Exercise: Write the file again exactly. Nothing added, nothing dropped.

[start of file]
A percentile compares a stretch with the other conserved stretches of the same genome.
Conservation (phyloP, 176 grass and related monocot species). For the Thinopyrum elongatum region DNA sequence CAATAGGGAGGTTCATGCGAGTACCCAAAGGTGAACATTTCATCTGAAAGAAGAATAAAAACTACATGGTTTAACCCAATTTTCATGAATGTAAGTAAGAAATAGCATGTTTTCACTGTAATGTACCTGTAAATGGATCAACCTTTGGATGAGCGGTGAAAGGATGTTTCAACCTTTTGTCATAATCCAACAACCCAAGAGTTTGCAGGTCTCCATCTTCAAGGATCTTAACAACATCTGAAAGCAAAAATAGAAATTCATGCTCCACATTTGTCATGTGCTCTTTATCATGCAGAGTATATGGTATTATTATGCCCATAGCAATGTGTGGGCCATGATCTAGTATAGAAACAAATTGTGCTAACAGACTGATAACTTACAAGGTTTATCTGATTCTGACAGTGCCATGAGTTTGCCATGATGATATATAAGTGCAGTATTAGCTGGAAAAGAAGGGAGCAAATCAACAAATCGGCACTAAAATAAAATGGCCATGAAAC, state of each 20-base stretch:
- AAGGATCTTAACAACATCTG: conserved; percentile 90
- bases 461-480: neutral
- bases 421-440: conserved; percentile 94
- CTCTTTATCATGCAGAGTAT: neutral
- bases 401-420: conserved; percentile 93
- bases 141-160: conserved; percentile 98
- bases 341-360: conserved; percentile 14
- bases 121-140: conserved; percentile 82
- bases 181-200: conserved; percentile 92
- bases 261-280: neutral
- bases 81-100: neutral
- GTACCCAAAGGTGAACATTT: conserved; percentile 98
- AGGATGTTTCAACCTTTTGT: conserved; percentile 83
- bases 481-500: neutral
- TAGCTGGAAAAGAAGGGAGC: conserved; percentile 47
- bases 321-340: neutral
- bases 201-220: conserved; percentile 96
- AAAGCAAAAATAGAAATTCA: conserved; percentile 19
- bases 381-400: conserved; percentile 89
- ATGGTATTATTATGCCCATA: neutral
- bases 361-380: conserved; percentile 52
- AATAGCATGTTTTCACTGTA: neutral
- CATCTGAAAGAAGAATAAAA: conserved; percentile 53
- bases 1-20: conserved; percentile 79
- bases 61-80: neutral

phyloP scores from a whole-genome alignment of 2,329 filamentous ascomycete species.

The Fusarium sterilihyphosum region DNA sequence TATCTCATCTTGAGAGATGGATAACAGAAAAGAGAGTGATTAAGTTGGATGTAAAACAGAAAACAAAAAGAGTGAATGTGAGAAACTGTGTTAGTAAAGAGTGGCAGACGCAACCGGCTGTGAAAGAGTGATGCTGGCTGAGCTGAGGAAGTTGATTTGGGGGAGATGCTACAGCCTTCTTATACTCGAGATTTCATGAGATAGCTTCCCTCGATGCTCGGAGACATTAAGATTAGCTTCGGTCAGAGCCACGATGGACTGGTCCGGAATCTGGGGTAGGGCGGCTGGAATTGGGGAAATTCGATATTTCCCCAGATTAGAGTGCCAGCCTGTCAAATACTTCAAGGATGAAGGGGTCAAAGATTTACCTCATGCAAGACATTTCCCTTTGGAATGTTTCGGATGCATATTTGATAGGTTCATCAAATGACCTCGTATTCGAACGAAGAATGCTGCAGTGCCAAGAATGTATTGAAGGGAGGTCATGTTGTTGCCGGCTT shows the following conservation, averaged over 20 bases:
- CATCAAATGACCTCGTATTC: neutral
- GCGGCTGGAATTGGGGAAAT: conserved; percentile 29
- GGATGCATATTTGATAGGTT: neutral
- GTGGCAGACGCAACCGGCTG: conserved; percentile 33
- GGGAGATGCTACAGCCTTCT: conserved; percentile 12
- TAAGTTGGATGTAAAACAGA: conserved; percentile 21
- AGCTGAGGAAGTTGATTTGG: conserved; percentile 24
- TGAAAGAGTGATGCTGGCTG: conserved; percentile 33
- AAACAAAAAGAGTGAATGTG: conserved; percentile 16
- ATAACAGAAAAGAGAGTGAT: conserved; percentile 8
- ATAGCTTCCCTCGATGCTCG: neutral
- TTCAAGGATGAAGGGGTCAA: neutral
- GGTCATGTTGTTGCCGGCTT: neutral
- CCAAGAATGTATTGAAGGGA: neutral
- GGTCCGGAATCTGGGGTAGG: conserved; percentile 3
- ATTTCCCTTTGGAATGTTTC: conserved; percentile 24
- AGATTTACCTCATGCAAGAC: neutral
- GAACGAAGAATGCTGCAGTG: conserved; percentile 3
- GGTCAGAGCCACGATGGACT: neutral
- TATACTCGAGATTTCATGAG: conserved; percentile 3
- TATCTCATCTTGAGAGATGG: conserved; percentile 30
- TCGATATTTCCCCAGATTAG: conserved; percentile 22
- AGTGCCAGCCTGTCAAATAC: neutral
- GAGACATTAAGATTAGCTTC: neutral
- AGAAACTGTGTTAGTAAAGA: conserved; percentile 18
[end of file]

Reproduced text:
A percentile compares a stretch with the other conserved stretches of the same genome.
Conservation (phyloP, 176 grass and related monocot species). For the Thinopyrum elongatum region DNA sequence CAATAGGGAGGTTCATGCGAGTACCCAAAGGTGAACATTTCATCTGAAAGAAGAATAAAAACTACATGGTTTAACCCAATTTTCATGAATGTAAGTAAGAAATAGCATGTTTTCACTGTAATGTACCTGTAAATGGATCAACCTTTGGATGAGCGGTGAAAGGATGTTTCAACCTTTTGTCATAATCCAACAACCCAAGAGTTTGCAGGTCTCCATCTTCAAGGATCTTAACAACATCTGAAAGCAAAAATAGAAATTCATGCTCCACATTTGTCATGTGCTCTTTATCATGCAGAGTATATGGTATTATTATGCCCATAGCAATGTGTGGGCCATGATCTAGTATAGAAACAAATTGTGCTAACAGACTGATAACTTACAAGGTTTATCTGATTCTGACAGTGCCATGAGTTTGCCATGATGATATATAAGTGCAGTATTAGCTGGAAAAGAAGGGAGCAAATCAACAAATCGGCACTAAAATAAAATGGCCATGAAAC, state of each 20-base stretch:
- AAGGATCTTAACAACATCTG: conserved; percentile 90
- bases 461-480: neutral
- bases 421-440: conserved; percentile 94
- CTCTTTATCATGCAGAGTAT: neutral
- bases 401-420: conserved; percentile 93
- bases 141-160: conserved; percentile 98
- bases 341-360: conserved; percentile 14
- bases 121-140: conserved; percentile 82
- bases 181-200: conserved; percentile 92
- bases 261-280: neutral
- bases 81-100: neutral
- GTACCCAAAGGTGAACATTT: conserved; percentile 98
- AGGATGTTTCAACCTTTTGT: conserved; percentile 83
- bases 481-500: neutral
- TAGCTGGAAAAGAAGGGAGC: conserved; percentile 47
- bases 321-340: neutral
- bases 201-220: conserved; percentile 96
- AAAGCAAAAATAGAAATTCA: conserved; percentile 19
- bases 381-400: conserved; percentile 89
- ATGGTATTATTATGCCCATA: neutral
- bases 361-380: conserved; percentile 52
- AATAGCATGTTTTCACTGTA: neutral
- CATCTGAAAGAAGAATAAAA: conserved; percentile 53
- bases 1-20: conserved; percentile 79
- bases 61-80: neutral

phyloP scores from a whole-genome alignment of 2,329 filamentous ascomycete species.

The Fusarium sterilihyphosum region DNA sequence TATCTCATCTTGAGAGATGGATAACAGAAAAGAGAGTGATTAAGTTGGATGTAAAACAGAAAACAAAAAGAGTGAATGTGAGAAACTGTGTTAGTAAAGAGTGGCAGACGCAACCGGCTGTGAAAGAGTGATGCTGGCTGAGCTGAGGAAGTTGATTTGGGGGAGATGCTACAGCCTTCTTATACTCGAGATTTCATGAGATAGCTTCCCTCGATGCTCGGAGACATTAAGATTAGCTTCGGTCAGAGCCACGATGGACTGGTCCGGAATCTGGGGTAGGGCGGCTGGAATTGGGGAAATTCGATATTTCCCCAGATTAGAGTGCCAGCCTGTCAAATACTTCAAGGATGAAGGGGTCAAAGATTTACCTCATGCAAGACATTTCCCTTTGGAATGTTTCGGATGCATATTTGATAGGTTCATCAAATGACCTCGTATTCGAACGAAGAATGCTGCAGTGCCAAGAATGTATTGAAGGGAGGTCATGTTGTTGCCGGCTT shows the following conservation, averaged over 20 bases:
- CATCAAATGACCTCGTATTC: neutral
- GCGGCTGGAATTGGGGAAAT: conserved; percentile 29
- GGATGCATATTTGATAGGTT: neutral
- GTGGCAGACGCAACCGGCTG: conserved; percentile 33
- GGGAGATGCTACAGCCTTCT: conserved; percentile 12
- TAAGTTGGATGTAAAACAGA: conserved; percentile 21
- AGCTGAGGAAGTTGATTTGG: conserved; percentile 24
- TGAAAGAGTGATGCTGGCTG: conserved; percentile 33
- AAACAAAAAGAGTGAATGTG: conserved; percentile 16
- ATAACAGAAAAGAGAGTGAT: conserved; percentile 8
- ATAGCTTCCCTCGATGCTCG: neutral
- TTCAAGGATGAAGGGGTCAA: neutral
- GGTCATGTTGTTGCCGGCTT: neutral
- CCAAGAATGTATTGAAGGGA: neutral
- GGTCCGGAATCTGGGGTAGG: conserved; percentile 3
- ATTTCCCTTTGGAATGTTTC: conserved; percentile 24
- AGATTTACCTCATGCAAGAC: neutral
- GAACGAAGAATGCTGCAGTG: conserved; percentile 3
- GGTCAGAGCCACGATGGACT: neutral
- TATACTCGAGATTTCATGAG: conserved; percentile 3
- TATCTCATCTTGAGAGATGG: conserved; percentile 30
- TCGATATTTCCCCAGATTAG: conserved; percentile 22
- AGTGCCAGCCTGTCAAATAC: neutral
- GAGACATTAAGATTAGCTTC: neutral
- AGAAACTGTGTTAGTAAAGA: conserved; percentile 18